The Post Graduate Institute of Medical Education and Research (PGIMER) has successfully conducted its first bone marrow transplant on a less than a year-old baby.
The transplant was conducted on Harman Kamboj, who hails from Karnal in Haryana and is now six-month-old, on May 19, and he was under observation since then. He was discharged from the PGI in the first week of July.
During the first three months of his birth, Harman got severe infections at least four times, leading to hospitalisation. He was taken to private hospitals thrice and then to the PGI’s advanced pediatrics centre.
The institute’s bone marrow transplant (BMT) centre, established in 2003, has conducted than 180 bone marrow transplants so far. Of these, 10 transplants were performed on children aged above 2. There are 6-7 children in the waiting list.
“This successful transplant on a three-month-old baby by our team has instilled a new confidence in us,” said Dr Alka Khadwal of bone marrow transplant unit.
When Harman was admitted to the PGI for the second time, the doctors found that there was some problem with the child’s immune system and they conducted a slew of tests on him.
It was found that the child was suffering from a rare disorder called ‘severe combined immuno deficiency’ (SCID). The body of the patients suffering from SCID is unable to fight off life-threatening infections.
“Such patients have recurring pneumonia and severe infections. They need repeated hospitalisation. Bone marrow transplant is the only option to save such patients’ life. Those do not get this treatment barely manage to live beyond the age of two,” said Dr Alka.
“The doctors told us that the treatment will cost at least Rs 10 lakh. We were told that the chances of survival are only 40%. I mortgaged two acres of land and took a loan of Rs 10 lakh to fund the transplant,” said Sandeep Kamboj, the child’s father, a farmer.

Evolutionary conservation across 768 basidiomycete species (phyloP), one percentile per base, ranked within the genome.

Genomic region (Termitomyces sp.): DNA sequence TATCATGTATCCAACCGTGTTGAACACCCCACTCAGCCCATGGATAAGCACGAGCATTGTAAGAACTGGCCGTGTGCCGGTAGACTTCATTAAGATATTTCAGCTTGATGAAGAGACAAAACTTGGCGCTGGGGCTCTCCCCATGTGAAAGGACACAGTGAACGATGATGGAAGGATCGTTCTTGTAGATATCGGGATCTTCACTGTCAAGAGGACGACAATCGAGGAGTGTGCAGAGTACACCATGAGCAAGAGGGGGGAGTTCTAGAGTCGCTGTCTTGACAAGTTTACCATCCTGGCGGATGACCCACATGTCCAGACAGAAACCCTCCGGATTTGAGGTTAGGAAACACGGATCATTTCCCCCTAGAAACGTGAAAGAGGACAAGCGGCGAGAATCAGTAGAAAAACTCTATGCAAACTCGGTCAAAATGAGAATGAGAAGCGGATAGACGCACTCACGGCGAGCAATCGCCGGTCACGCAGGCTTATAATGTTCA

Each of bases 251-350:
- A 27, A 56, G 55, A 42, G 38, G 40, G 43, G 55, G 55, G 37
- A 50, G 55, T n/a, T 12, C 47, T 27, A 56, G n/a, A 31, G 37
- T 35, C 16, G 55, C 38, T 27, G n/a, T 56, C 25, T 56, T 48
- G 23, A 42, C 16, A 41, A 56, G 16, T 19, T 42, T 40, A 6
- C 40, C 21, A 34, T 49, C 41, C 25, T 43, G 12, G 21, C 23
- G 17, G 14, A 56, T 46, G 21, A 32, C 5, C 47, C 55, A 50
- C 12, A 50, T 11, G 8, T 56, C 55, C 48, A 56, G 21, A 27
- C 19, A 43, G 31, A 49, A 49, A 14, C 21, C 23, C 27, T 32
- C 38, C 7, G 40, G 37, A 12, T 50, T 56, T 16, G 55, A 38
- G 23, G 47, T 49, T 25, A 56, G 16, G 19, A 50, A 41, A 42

After arranging the money, second hurdle was the HLA testing. “When cells are to be taken from a donor for a bone marrow transplant, we need 100% tissue matching which is a very challenging task. In less than 10% cases, we find 100% tissue match from parents and then we rely on siblings wherein there is 30% chance,” said Dr Alka.
After a week-long chemotherapy, Harman underwent the transplant. “There were several infections before and after the transplant. Six days after the transplant, the child developed hyper acute graft versus host disease — a doctor’s nightmare. His skin started peeling off. Luckily, it was cured within a week. Then the child developed severe chest infection, high-blood pressure and other problems,” she said.
The first 100 days afterthe transplant are considered as critical.
Parents’ struggle to keep their son alive
“We have a daughter Kritika (5). After Harman’s birth, I thought my family is complete. We were leading a happy life and were satisfied with the little earnings until Harman got severe infection,” said Sandeep Kamboj. He is paying Rs 30,000 monthly instalment against the loan.
“I have written for help from the Prime Minister Relief Fund and the Haryana chief minister also,” Sandeep said.